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Poel- Tec   Straight Vegetable Oil SVO as Diesel replacement fuel


Straight Vegetable Oil SVO as Diesel replacement fuel

Waste vegetable oil

Unmodified Vegetable OilsWaste Vegetable Oil (WVO) is vegetable oil that has become unfit for food preparation. The common causes of this degradation are: chemical degradation (including oxidation and hydrogenation) and the accumulation of contaminants.

Apart from being discarded, waste vegetable oil can be used in animal feed, can be burned as fuel in waste-to-energy plants, home heating furnaces, modified diesel engines. It can also be used as fatty acid feedstock for the production of soap and biodiesel.

Animal feed

As of 2003, the use of waste vegetable oil in animal feed is no longer permitted in the European Union, but continues in the United States.

Use in diesel engines

One of the first demonstration diesel engines ran on peanut oil. However, modern diesel engines are designed to run on petrodiesel. They run poorly on unmodified vegetable oil, with a risk of damage - the fine ports of injectors can be clogged by carbon which forms from the slow or incomplete combustion of heavier fractions of vegetable oil, while the injection pump may suffer premature wear due to the fuel's relatively poor lubricating properties. Similar problems were noted when the levels of sulphur in UK petrodiesel were reduced to counter emissions.

There are two solutions to this, both of them technically successful and growing in popularity:

* Convert the oil to biodiesel.
* Convert the engine to run on straight vegetable oil.


Biodiesel has similar characteristics to petrodiesel, notably its viscosity. It can be produced by transesterification of WVO. Since the early 1990s, the use of waste vegetable oil to produce biodiesel has been growing steadily. Biodiesel and petrodiesel may be mixed in the same fuel tank.

Straight vegetable oil

The other approach is to convert the engine. The most common conversion simply provides a way of heating the fuel to reduce its viscosity. Such engines often have two fuel tanks, one for petrodiesel, biodiesel or a mixture of the two, for use in starting the engine, the other for the vegetable oil which is the main fuel. After starting and running for a short time to allow the fuel heating system to come into operation, the fuel supply is swapped to the heated vegetable oil feed. There are many theories of the best way of preparing WVO to be used in diesel engines. Most agreed upon is to let the oil settle for at least two weeks to allow suspended sediments (food particles) and water to settle out in the bottom. Allowing that, a good filtration system in addition to the heating system is all that is required to run most diesel engines on vegetable oil- be it virgin, unused oil, or waste vegetable oil (WVO).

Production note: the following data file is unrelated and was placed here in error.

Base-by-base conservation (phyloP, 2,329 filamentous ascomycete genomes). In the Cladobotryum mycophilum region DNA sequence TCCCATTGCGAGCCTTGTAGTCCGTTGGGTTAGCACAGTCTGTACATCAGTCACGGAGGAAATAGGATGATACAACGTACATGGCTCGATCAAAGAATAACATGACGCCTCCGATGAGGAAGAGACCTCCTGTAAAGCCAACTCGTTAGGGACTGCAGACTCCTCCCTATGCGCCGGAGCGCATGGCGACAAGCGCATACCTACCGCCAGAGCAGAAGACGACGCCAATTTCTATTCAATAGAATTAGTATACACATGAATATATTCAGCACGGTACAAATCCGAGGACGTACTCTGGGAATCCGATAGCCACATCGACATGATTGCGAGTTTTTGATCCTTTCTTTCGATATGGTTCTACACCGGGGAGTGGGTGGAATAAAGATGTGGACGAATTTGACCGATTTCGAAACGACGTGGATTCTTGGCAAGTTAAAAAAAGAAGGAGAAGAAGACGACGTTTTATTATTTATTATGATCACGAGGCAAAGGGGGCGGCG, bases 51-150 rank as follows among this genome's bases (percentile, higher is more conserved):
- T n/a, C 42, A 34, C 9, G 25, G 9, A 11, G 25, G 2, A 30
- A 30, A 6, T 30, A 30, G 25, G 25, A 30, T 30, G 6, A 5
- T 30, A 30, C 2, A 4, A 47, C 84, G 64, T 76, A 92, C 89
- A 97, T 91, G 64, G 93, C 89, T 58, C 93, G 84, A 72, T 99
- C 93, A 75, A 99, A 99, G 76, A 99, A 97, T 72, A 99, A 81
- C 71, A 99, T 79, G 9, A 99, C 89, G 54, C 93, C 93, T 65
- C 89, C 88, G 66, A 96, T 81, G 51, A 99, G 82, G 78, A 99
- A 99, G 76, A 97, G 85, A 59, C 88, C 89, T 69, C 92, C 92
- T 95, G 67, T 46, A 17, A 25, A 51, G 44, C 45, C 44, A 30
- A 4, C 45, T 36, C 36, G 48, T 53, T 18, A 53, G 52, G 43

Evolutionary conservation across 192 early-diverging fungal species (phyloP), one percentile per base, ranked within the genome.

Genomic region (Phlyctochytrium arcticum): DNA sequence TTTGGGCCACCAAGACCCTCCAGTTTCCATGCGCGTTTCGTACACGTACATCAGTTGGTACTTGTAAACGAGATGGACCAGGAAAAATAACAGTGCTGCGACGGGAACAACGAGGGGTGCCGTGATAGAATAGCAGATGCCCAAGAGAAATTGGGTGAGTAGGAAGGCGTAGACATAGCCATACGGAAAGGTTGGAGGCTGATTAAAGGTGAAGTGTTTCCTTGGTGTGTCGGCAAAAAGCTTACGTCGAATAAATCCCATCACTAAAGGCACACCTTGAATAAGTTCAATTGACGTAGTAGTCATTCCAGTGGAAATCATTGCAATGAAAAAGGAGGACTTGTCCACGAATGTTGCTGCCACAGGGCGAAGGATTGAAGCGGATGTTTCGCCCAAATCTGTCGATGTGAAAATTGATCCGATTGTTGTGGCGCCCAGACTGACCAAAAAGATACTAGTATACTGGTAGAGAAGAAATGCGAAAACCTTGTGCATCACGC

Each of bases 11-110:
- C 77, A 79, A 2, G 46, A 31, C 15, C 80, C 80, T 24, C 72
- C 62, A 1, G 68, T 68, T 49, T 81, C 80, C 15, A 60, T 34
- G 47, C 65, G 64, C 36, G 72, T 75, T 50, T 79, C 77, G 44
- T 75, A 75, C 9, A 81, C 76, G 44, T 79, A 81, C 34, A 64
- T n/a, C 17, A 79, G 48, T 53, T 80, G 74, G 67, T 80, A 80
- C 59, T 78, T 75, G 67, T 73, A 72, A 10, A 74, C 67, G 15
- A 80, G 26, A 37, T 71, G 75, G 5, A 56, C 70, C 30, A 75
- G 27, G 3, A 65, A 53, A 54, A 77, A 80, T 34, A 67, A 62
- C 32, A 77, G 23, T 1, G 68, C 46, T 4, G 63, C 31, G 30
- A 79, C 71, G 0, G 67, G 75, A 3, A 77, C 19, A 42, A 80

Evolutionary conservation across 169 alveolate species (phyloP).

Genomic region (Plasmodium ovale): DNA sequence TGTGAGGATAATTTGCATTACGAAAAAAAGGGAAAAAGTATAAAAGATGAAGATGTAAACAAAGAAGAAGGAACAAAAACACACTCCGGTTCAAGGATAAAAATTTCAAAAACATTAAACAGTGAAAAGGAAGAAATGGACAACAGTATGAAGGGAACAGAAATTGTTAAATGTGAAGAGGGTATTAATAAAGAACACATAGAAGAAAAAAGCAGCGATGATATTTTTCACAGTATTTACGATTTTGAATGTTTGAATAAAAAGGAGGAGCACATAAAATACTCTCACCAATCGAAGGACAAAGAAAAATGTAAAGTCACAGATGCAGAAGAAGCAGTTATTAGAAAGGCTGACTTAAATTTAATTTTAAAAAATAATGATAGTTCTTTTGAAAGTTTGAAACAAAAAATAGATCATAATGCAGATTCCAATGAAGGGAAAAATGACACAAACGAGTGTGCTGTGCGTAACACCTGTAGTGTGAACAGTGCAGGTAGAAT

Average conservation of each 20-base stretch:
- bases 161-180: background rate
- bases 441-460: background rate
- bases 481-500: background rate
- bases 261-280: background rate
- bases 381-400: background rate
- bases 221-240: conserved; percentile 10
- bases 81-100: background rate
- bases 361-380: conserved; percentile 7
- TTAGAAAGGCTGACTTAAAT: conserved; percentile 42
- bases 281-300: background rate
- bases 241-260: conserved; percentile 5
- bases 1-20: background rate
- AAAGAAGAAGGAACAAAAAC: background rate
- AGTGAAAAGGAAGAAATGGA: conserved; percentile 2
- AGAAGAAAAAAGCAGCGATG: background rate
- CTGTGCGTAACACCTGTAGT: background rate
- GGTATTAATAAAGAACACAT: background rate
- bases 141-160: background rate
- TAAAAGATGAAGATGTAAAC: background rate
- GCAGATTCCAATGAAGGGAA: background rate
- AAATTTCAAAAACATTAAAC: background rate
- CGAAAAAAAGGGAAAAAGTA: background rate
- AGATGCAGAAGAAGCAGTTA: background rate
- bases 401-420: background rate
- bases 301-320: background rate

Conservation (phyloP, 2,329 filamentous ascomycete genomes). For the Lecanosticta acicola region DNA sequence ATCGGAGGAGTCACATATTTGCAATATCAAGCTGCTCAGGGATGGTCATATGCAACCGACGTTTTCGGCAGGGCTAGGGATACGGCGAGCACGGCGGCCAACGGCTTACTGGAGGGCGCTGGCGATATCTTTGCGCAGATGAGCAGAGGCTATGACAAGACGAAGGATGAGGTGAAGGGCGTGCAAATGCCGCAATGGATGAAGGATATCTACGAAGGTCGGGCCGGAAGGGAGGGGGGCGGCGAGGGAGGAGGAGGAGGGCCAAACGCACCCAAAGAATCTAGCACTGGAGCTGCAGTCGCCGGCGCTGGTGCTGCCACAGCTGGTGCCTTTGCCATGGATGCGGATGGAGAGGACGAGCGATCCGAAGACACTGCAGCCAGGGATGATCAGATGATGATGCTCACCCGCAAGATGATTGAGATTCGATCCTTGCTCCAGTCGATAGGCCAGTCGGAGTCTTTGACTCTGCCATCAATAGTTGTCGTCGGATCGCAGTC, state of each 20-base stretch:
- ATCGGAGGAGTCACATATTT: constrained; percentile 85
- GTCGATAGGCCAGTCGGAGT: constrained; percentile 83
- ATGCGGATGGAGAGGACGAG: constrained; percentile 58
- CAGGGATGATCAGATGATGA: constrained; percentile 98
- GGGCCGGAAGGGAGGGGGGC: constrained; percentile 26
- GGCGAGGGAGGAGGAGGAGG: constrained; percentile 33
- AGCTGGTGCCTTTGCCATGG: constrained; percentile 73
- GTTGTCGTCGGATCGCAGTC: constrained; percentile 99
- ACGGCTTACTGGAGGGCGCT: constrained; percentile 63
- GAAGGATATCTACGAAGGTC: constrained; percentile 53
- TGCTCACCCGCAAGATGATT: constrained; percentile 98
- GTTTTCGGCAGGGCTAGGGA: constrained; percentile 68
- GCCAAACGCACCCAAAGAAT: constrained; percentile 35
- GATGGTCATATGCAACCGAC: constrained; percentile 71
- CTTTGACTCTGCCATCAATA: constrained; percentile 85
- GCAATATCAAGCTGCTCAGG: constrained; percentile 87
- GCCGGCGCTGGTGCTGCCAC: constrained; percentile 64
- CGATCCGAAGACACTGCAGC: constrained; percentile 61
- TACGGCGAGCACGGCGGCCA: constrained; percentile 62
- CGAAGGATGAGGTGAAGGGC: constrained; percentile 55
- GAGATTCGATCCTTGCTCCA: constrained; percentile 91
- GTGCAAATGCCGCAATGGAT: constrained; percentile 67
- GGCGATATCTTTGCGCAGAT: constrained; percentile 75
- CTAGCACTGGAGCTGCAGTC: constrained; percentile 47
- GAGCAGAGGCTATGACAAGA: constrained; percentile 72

Home heating

With often minimal modification, most residential furnaces and boilers which are designed to burn No. 2 heating oil can be made to burn either biodiesel or filtered, preheated waste vegetable oil. These are generally not as clean-burning as petroleum fuel oil, but if processed at home, by the consumer, can result in considerable savings. Many restaurants will give away their used cooking oil either free or at minimal cost, and processing to biodiesel is fairly simple and inexpensive. Burning filtered WVO directly is somewhat more problematic, since it is much more viscous, but with suitable preheating, it can be accomplished with a bit of ingenuity. WVO can be a very economical heating option for those with a mechanical inclination and the drive to put a little work into it.

The quantities involved

As of 2000, the United States were producing in excess of 11 billion liters of waste vegetable oil annually, mainly from industrial deep fryers in potato processing plants, snack food factories and fast food restaurants.

Waste vegetable oil has a stable market value of approximately USD 0.40 per US gallon (10 ¢/L) or USD 120 per metric tonne as of 2003, enough to make collection economically viable.

If all those 11 billion liters could be collected and used to replace the energetically equivalent amount of petroleum (a rather utopical case), almost 1% of US oil consumption could be offset.




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